UNICEF, the United Nations agency providing humanitarian and medical relief to children, has held talks with around 40 airlines about their involvement in the future COVID-19 vaccine supply chain, Bloomberg has reported.

The meeting involved cargo airlines, couriers, passenger airlines with cargo divisions, and passenger carriers that would be able to use their passenger aircraft to carry vaccines. The talks focused primarily on the establishment of networks covering Africa and part of Asia, where scheduled air cargo coverage is the scarcest and would fall far from short of requirements. The meeting was coordinated by IATA and concerned the division of commercial roles once the vaccine is approved for distribution.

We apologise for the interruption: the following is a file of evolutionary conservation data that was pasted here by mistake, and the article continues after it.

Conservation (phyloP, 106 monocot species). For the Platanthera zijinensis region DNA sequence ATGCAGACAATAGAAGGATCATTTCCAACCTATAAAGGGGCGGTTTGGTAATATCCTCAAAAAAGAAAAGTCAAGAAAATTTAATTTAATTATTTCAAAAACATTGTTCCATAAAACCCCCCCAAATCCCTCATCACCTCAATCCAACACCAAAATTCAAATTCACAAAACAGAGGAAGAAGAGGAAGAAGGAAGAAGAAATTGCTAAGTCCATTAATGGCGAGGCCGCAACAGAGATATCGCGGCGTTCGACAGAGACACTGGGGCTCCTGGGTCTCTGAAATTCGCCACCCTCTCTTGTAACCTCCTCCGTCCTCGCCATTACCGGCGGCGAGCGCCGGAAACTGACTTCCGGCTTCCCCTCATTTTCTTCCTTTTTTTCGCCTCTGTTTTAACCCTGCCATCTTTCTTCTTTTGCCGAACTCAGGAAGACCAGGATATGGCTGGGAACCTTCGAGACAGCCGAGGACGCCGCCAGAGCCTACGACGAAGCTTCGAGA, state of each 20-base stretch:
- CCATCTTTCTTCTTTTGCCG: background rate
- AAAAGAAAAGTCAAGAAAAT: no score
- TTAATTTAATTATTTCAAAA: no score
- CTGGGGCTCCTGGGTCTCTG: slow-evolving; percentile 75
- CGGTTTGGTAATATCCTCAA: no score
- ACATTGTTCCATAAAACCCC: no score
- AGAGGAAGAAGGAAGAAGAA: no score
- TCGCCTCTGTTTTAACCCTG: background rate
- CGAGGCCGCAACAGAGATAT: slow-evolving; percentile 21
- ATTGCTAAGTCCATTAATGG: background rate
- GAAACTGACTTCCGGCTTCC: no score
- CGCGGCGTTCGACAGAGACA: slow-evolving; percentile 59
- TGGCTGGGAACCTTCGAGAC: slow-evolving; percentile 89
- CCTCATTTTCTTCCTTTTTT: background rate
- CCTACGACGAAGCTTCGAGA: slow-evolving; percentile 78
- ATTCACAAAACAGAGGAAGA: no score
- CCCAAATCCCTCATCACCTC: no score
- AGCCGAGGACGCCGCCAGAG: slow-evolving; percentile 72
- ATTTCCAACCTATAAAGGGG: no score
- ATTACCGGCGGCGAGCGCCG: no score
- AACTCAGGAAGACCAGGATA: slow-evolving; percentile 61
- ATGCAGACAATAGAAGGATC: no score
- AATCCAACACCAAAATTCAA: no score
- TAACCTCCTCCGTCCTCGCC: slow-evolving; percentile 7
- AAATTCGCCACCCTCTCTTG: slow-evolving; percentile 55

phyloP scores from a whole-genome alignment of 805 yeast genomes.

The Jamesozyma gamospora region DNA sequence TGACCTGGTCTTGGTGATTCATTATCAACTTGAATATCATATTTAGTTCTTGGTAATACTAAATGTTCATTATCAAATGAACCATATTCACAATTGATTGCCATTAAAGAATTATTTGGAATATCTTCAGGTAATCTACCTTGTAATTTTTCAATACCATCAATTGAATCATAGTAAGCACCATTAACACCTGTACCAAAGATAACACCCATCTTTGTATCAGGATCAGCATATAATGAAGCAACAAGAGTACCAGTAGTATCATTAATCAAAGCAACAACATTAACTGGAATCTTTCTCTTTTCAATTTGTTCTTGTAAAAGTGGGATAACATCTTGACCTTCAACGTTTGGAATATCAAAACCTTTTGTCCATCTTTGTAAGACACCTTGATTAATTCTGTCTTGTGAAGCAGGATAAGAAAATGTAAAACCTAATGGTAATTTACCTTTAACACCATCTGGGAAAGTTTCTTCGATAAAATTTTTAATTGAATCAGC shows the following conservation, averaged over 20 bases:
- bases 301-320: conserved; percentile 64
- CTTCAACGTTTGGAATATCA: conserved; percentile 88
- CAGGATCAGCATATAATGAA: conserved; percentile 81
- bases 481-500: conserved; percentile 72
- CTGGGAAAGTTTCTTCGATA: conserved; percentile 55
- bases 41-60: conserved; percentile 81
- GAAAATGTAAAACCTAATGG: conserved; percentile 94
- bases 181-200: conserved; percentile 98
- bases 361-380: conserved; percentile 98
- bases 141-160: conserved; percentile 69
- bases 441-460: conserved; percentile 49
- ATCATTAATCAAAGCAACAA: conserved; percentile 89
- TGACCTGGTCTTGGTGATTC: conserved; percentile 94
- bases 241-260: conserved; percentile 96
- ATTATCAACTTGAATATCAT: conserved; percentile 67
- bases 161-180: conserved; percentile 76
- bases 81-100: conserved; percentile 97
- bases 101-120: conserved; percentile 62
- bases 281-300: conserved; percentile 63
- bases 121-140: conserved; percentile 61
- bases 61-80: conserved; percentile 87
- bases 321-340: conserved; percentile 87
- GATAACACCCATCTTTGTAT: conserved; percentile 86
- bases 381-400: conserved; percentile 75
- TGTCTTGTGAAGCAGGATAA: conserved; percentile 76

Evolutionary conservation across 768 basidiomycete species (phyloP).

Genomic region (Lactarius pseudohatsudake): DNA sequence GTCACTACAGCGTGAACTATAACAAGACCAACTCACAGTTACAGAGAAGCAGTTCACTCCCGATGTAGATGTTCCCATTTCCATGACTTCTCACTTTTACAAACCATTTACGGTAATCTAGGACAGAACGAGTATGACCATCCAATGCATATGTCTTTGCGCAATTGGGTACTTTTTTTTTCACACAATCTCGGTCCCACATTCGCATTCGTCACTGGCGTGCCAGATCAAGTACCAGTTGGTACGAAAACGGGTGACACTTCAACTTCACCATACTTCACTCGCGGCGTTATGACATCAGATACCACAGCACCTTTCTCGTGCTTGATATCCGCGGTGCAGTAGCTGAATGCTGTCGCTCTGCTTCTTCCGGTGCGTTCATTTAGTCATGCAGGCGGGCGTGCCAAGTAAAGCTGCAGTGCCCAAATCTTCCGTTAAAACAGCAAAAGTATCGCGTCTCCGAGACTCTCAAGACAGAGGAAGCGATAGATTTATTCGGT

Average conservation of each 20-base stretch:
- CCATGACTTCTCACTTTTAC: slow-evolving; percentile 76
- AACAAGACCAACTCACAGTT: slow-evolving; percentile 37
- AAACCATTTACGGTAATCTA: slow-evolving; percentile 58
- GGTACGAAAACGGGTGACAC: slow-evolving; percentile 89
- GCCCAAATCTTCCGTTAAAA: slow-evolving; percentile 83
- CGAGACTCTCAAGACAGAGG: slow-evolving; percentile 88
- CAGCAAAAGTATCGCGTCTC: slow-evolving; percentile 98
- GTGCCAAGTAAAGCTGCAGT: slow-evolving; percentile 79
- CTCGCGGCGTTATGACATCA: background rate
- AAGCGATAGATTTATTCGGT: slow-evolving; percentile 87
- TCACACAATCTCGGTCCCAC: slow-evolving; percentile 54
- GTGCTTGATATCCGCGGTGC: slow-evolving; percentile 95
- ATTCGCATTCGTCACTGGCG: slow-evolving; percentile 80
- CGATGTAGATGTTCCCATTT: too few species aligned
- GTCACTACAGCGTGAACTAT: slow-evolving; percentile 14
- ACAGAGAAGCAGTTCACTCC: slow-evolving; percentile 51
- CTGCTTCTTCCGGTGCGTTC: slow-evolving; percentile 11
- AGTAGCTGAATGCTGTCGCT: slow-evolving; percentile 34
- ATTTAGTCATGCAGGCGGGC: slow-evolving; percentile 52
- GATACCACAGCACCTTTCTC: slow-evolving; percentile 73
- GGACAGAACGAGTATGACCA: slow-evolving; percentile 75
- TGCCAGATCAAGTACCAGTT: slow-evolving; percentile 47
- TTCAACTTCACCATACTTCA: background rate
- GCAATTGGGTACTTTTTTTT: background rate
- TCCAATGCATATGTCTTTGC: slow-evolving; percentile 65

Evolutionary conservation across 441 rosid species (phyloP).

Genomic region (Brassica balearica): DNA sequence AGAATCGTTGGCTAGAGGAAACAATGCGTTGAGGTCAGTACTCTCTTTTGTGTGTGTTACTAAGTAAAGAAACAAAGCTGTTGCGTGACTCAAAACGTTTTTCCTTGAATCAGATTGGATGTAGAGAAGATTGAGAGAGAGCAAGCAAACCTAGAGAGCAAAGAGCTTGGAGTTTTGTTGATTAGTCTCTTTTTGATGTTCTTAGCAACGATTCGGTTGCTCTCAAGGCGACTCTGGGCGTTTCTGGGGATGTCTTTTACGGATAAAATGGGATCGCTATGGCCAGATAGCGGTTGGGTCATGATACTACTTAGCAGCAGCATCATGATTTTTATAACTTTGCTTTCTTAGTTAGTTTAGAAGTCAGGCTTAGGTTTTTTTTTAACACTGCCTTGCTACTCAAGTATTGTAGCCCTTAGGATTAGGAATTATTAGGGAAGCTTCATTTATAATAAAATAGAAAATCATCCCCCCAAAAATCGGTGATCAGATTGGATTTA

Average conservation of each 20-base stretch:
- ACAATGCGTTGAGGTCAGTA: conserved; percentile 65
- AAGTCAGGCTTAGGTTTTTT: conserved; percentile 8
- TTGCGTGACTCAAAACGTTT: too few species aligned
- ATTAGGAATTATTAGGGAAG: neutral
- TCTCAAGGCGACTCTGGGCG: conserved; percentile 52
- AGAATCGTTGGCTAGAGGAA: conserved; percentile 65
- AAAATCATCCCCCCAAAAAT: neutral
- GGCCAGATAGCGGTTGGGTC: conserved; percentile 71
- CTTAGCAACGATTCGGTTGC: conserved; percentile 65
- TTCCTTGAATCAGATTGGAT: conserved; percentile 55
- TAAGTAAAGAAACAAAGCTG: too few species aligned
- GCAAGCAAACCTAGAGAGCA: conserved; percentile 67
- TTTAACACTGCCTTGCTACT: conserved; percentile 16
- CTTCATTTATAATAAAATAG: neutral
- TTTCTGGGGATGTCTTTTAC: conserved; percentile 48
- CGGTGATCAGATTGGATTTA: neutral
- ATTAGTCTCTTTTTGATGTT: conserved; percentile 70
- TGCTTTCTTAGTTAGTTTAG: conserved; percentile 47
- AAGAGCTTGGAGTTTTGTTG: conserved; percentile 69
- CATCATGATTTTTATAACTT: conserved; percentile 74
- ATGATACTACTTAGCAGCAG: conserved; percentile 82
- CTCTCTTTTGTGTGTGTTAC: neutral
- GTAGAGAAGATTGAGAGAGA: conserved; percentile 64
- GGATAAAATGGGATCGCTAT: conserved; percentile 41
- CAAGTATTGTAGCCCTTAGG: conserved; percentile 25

UNICEF is already the world's largest individual buyer of vaccines for its mass vaccination programmes in poorer countries around the world. It supplies over two billion doses of various vaccines per year. It is planning to fund and distribute COVID-19 vaccines to over 90 countries that are unable to acquire enough doses out of their own pockets.

IATA has recently estimated that the global distribution of the COVID-19 vaccine would require capacity equivalent to 8,000 B747-400(F)s. The delivery is expected to be particularly problematic in areas with limited storage facilities and poor air connectivity. Bloomberg reported that the industry is planning to focus first on vaccines not requiring very cold chains as they are significantly easier to distribute globally.